Anyone learn a second language as an adult?

bettyseldest

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My eldest daughter studied French, German, Latin and Mandarin at school. She then spent a year in Brazil where she learnt Portuguese, and is now Head of Science at an international school in Spain, having gained some degree of competence during her university years.

Since retiring, my wife has begun studying Latin, French and Irish. Though she did study Irish and French a little at school.

I sometimes have a go at her Latin homework and surprise myself with how much I remember, or maybe have worked out from exposure to other languages.

I did take a unit of intermediate French, as part of my Open University Mathematics degree. The unit tipped the balance, giving me the option of taking the degree as a Bachelor of Arts rather than Sciences.

In the 90s my father in law worked for Anglian Water Authority, driving round small sewage treatment works and pumping stations, carrying out checks and routine maintenance. They had an enlightened attitude to training, giving each employee£100 per year to be spent at one of a handful of local colleges. The training was done in the employees own time, but could be in any subject. Bob started with French, then word processing, followed by ballroom dancing and finally creative writing. Shortly before retiring he started writing weekly columns for a couple of local papers. Most articles related to farming matters or the weather, but an especially popular article related to a day trip he took to Boulogne.
 

Geoff738

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Lived briefly in France and Italy. Couldn’t speak/ understand either despite many years of French in school. It’s been so long I don’t even swear in Italian anymore.

Cheers,
Geoff
 

chris m.

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Neuroplasticity tends to decline with age, but I think the neural pathways and study habits forged by learning one or more foreign languages early in life can make it easier to pick up new languages and similar systems later in life. If you've only ever known one language, learning another as an adult is probably a lot more difficult.
I had a Greek babysitter and was also exposed to a lot of Tagalog as a child, being half Filipino and having gone to the Phils several times. I don't remember but I am told that I really did understand and could also speak a little Greek and Tagalog.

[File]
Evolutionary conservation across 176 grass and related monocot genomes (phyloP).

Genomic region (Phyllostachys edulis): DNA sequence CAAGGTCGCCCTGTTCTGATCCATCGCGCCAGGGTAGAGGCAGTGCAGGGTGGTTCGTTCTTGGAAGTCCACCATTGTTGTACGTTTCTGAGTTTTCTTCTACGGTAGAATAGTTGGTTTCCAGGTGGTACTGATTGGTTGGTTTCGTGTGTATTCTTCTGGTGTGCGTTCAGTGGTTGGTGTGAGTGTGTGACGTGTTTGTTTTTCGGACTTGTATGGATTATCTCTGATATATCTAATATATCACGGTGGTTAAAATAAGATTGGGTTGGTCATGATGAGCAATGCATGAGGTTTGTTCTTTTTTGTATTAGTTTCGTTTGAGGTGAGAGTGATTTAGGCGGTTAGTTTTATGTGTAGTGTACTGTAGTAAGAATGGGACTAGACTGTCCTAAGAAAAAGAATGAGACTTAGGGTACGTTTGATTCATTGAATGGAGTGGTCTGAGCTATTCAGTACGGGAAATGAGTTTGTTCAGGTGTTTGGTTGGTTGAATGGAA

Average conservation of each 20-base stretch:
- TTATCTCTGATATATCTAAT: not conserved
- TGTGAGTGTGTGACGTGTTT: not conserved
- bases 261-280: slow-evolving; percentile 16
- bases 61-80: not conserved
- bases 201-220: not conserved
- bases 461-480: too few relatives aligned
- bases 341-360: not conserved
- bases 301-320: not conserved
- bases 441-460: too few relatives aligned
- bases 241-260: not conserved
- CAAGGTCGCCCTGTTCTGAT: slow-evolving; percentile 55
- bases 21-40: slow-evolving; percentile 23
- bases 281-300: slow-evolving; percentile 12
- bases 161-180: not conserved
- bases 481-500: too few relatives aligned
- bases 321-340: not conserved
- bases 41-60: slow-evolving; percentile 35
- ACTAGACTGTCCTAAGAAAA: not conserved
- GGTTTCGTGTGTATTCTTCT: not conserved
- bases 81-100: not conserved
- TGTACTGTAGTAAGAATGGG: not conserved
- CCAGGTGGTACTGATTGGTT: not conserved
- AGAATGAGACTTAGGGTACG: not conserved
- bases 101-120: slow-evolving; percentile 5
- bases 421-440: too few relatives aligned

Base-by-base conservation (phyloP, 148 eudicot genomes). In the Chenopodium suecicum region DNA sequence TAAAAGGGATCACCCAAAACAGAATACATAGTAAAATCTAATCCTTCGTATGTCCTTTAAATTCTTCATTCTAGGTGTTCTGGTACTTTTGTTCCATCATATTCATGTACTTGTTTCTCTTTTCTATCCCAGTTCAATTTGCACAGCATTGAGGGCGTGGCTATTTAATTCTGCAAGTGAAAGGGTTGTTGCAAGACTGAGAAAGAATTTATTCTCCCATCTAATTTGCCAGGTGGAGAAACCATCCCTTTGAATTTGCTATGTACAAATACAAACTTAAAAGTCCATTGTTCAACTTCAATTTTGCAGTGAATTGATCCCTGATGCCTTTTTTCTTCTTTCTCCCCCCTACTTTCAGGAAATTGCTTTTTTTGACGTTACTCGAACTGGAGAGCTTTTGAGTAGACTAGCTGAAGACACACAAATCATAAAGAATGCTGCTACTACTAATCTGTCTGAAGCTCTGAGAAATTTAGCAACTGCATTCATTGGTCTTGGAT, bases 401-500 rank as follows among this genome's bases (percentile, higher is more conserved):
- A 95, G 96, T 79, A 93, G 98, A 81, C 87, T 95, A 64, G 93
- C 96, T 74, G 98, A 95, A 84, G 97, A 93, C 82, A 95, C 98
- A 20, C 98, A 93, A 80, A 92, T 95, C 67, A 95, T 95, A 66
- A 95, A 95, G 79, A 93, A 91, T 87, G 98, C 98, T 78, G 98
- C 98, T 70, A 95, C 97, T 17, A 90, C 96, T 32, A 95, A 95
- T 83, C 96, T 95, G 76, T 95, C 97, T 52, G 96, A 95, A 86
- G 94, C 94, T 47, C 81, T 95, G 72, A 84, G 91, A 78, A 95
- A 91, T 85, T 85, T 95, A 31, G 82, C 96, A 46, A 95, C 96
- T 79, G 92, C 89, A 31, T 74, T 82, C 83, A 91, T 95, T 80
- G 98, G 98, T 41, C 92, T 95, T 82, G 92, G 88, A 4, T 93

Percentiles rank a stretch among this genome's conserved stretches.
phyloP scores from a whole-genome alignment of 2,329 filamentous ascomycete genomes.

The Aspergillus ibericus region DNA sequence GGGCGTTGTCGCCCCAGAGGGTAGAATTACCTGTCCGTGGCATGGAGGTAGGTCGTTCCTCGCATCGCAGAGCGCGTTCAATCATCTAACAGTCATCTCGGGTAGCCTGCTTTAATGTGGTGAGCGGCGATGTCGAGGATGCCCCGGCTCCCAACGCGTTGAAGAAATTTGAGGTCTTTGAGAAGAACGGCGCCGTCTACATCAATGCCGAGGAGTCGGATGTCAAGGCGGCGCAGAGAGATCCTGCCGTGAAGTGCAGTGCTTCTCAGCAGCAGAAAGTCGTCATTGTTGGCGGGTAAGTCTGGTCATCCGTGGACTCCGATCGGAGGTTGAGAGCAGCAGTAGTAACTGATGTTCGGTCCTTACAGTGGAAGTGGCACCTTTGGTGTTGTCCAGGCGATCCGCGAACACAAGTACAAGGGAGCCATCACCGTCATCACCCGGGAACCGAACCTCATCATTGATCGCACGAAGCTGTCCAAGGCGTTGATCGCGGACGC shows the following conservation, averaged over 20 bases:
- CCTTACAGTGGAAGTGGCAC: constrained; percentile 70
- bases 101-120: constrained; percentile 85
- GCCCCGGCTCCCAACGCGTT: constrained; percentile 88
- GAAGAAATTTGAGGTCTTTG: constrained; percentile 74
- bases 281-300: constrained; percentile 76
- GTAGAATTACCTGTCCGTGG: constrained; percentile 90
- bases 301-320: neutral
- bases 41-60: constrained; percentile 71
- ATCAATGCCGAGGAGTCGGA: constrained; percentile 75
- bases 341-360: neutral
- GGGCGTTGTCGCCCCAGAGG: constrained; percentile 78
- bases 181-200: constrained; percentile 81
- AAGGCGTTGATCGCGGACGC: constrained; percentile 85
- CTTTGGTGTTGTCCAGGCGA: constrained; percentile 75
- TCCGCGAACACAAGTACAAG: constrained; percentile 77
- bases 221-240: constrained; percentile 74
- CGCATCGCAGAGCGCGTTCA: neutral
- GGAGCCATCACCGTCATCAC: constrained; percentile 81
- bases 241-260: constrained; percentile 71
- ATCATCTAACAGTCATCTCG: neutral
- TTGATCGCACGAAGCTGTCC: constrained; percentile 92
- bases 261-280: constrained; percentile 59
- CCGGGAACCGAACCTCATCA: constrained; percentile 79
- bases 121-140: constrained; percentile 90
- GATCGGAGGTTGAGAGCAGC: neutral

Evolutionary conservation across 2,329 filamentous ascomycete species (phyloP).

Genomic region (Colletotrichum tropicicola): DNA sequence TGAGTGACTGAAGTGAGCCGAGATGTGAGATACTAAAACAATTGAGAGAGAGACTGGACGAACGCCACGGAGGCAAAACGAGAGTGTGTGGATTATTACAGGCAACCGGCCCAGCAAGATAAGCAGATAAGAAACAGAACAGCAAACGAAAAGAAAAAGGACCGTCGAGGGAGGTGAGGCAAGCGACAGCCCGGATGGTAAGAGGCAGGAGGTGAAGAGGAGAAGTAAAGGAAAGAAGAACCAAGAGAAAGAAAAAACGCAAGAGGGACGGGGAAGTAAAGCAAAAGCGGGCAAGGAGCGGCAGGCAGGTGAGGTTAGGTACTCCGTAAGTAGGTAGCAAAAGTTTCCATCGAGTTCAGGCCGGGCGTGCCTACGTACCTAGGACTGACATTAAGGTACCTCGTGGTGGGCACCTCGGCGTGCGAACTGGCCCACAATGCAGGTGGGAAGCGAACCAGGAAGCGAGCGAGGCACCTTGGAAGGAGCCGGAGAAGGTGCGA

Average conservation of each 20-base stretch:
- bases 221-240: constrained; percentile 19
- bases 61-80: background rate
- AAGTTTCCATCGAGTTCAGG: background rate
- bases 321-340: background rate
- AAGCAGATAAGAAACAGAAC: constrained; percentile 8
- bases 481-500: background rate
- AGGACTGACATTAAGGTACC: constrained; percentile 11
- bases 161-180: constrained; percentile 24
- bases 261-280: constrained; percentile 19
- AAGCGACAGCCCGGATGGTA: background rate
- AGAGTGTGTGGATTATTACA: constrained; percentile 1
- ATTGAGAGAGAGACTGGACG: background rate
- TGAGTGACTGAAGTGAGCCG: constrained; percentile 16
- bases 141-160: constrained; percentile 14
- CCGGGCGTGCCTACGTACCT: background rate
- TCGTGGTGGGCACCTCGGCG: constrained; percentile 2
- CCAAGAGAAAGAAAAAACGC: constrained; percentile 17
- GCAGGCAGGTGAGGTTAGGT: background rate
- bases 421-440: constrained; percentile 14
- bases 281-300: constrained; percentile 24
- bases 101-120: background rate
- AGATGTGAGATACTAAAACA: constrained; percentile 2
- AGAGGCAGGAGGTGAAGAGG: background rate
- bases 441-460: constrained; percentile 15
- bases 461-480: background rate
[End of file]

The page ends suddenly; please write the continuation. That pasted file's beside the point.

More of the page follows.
I think this increased my neuroplasticity in the language learning area. In high school and college I did great with French, and can hold my own in a conversation as well as when traveling to Francophone countries. In grad school I made friends with a bunch of Brazilian ex-pats in Seattle and decided that they were so much fun that I should move to Brazil. I lived in Brazil for six months and became conversationally fluent, and still am even though that was way back in 1987. I get by in Spanish, speaking "Portagnol".

Being able to have an actual conversation makes foreign travel really fun. I've used French in France, Montreal, Tahiti, Martinique, and sometimes randomly with people who happen to have French as a common foreign language with me. I've used Portuguese in Brazil, Mozambique, and with some surfers from Portugal who I met up with in Costa Rica. I also run into Brazilians all over the place.

I think a goal of decent conversational abilities is fairly attainable for most people, although similar to music some will take to it more easily than others. Getting so fluent that you don't make stupid grammatical errors and can speak at the level of a native, college educated professional is quite another challenge, though. It helps to just put yourself out there and not feel embarrassed by the fact that you can't speak the language perfectly. The goal is communication, after all.

I think having a musical ear helps with having a better foreign accent. One tip is to really exaggerate the accent. Lean into it and go for it and that will really help you not sound like a total gringo. There might be some genetics involved, too. My Mom is truly fluent in six languages ranging from English to Tagalog to Modern Greek. Greek people freak out when they hear my Filipino Mom speaking Greek that is often grammatically quite erudite. But she also knows all the modern slang and common ways of speaking it.